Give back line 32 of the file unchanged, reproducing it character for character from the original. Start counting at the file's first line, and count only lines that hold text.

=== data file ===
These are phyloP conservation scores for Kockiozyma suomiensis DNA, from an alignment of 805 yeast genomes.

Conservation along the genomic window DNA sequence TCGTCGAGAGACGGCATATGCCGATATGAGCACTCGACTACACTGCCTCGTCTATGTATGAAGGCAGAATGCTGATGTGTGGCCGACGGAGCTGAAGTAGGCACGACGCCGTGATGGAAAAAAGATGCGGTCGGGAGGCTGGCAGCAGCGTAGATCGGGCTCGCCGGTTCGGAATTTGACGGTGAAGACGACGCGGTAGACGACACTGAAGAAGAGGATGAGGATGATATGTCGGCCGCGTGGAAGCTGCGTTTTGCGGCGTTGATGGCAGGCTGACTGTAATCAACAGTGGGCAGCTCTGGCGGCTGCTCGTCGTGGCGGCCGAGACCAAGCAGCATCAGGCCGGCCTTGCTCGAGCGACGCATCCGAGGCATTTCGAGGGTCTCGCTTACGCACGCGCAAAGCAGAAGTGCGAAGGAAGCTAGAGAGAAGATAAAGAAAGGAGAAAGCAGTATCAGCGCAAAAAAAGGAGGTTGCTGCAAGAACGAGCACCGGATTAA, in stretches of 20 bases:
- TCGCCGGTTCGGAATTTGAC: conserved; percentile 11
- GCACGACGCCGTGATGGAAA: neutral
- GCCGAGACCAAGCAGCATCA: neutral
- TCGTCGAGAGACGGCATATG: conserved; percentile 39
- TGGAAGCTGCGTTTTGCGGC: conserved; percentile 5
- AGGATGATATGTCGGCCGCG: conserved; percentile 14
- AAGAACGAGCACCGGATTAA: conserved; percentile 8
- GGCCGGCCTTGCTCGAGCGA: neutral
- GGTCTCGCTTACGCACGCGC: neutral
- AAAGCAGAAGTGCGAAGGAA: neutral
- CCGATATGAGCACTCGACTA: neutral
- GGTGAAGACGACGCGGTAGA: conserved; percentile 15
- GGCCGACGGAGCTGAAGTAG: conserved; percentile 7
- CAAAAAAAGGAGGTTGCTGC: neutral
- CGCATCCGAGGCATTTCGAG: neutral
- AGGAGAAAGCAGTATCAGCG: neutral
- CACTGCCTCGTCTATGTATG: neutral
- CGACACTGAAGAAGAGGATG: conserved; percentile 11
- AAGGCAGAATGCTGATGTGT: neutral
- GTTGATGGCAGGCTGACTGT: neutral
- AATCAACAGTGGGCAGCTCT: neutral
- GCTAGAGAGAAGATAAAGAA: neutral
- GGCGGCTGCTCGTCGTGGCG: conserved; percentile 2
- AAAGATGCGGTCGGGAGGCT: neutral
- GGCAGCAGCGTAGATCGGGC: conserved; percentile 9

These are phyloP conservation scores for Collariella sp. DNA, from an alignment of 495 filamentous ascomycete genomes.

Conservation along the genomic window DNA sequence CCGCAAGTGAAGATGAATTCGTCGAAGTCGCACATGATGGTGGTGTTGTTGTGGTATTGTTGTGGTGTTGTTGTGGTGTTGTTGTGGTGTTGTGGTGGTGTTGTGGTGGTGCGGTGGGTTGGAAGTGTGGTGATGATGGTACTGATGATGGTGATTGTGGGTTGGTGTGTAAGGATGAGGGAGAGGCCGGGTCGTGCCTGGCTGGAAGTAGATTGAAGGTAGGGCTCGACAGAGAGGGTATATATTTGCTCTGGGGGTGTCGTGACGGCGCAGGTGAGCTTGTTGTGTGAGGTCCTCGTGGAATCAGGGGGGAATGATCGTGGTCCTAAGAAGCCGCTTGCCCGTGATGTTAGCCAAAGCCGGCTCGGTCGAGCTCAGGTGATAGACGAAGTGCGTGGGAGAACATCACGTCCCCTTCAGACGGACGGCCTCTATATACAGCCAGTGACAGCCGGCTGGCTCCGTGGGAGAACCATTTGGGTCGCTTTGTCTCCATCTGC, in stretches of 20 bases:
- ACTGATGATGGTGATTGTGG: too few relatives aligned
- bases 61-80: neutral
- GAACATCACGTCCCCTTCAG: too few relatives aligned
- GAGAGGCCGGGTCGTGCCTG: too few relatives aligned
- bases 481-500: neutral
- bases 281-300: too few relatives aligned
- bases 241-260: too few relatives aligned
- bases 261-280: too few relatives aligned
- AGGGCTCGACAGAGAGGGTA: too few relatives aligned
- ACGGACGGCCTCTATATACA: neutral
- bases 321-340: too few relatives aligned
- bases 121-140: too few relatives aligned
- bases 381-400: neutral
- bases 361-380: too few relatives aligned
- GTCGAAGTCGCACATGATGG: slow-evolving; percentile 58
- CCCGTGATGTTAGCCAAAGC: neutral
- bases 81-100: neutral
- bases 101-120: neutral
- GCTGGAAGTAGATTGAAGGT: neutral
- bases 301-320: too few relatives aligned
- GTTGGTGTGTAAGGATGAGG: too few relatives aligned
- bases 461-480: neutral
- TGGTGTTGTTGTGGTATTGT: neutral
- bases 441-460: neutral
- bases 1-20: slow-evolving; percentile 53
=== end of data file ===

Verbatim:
- GAACATCACGTCCCCTTCAG: too few relatives aligned